Assassination Nation is a black action comedy horror film from 2018 written and directed by Sam Levinson. It stars Odessa Young, Suki Waterhouse, Hari Nef, Abra, Anika Noni Rose, Colman Domingo, Maude Apatow, Joel McHale and Bella Thorne.
It had its world premiere at the Sundance Film Festival on January 21, 2018 and is scheduled to be released on September 21, 2018.
When an anonymous hacker exposes the secrets of the residents of Salem, Mass., Four high school girls get their revenge.
Initial release: September 21, 2018 (USA)
Director: Sam Levinson
Screenplay: Sam Levinson
Executive Producers: Courtney B Turk, Jason Cloth, Ali Jazayeri,
Producers: David S. Goyer, Kevin Turen, Manu Gargi, Matthew J. Malek, Aaron L. Gilbert, Anita Gou
Assassination Nation (2018) online news
Premiere of the murderous nation
The activation warning in the opening announces words like toxic masculinity and transphobia, attitudes that we will inevitably find in a story about high school children whose private lives online explode in the open and wreak havoc in their small town.
The astounding Odessa Young plays Lily, a teenage Lolita who, along with her entourage, stretches on both sides of the thin line between exploitation and empowerment. They become prisoners when online hackers expose people’s dirty clothes turn the city into a violent mafia that seeks someone to physically hack.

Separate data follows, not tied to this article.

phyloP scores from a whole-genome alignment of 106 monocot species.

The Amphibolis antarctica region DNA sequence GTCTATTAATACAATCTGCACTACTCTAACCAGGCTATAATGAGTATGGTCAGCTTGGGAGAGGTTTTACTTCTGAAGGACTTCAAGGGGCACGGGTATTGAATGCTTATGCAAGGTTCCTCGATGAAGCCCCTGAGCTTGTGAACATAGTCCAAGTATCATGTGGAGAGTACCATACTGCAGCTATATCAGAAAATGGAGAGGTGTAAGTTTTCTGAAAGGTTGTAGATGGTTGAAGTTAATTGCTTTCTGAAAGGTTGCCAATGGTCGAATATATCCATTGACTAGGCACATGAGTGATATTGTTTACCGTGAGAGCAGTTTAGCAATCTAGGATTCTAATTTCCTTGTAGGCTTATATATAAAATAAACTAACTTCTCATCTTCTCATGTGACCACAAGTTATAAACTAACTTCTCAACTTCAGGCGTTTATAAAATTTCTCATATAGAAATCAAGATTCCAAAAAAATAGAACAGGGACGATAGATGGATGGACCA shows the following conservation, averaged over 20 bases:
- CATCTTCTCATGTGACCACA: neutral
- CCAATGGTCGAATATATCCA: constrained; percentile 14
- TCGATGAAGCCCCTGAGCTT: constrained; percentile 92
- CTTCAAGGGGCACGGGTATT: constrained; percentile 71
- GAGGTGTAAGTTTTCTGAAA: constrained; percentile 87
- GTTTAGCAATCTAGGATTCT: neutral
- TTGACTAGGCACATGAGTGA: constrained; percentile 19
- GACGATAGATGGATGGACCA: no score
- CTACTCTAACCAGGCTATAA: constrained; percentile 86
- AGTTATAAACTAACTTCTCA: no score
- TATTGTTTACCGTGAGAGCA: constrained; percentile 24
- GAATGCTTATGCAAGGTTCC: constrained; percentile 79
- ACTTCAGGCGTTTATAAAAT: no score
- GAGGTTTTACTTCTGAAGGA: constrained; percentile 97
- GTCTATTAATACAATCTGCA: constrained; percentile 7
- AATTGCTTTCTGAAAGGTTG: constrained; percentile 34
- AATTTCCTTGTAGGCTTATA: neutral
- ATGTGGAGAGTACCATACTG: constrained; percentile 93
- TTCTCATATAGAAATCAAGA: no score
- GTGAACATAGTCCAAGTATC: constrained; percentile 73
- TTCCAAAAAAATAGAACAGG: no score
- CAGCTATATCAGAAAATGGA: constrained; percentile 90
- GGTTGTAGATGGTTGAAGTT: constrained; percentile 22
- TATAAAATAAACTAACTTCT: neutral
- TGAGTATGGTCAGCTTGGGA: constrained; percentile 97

Pulsar with style and tension while it relates to all the topics of conversation that incite aroused the indignation of Twitter, the film finally corners itself in a corner and gives way to a retribution of feminine power that is bloody but also basic.
Do not miss the opportunity to win tickets to watch Assassination Nation. Located in the suburban community of Salem (natch), the chaos of the film is ignited when an anonymous hacker begins to expose the private data of select citizens. When the hacker suddenly doxxes half of the city, an initial wave of fair public embarrassment gives way to a violent mob mentality of paranoid prejudice where the gallows are no longer proverbial.
Three centuries ago in Salem, Massachusetts, rumors killed 20 residents. Imagine if the mafia had Twitter. The film of suspense and fury of Sam Levinson “Assassination Nation” starring four high school girls in the current parallel universe of Salem, forced to grab weapons after an anonymous hacker exposes all the dirt of the city. The midnight hearings began to scream at the initial moment of warning that they were about to see sexism, racism, torture, violence and fragile male egos, but the film feels like a Molotov cocktail thrown against a target confused. Levinson is fighting more villains than any other script, and in the end, his sharp punches penetrate a bloody end that is satisfied with cathartic applause.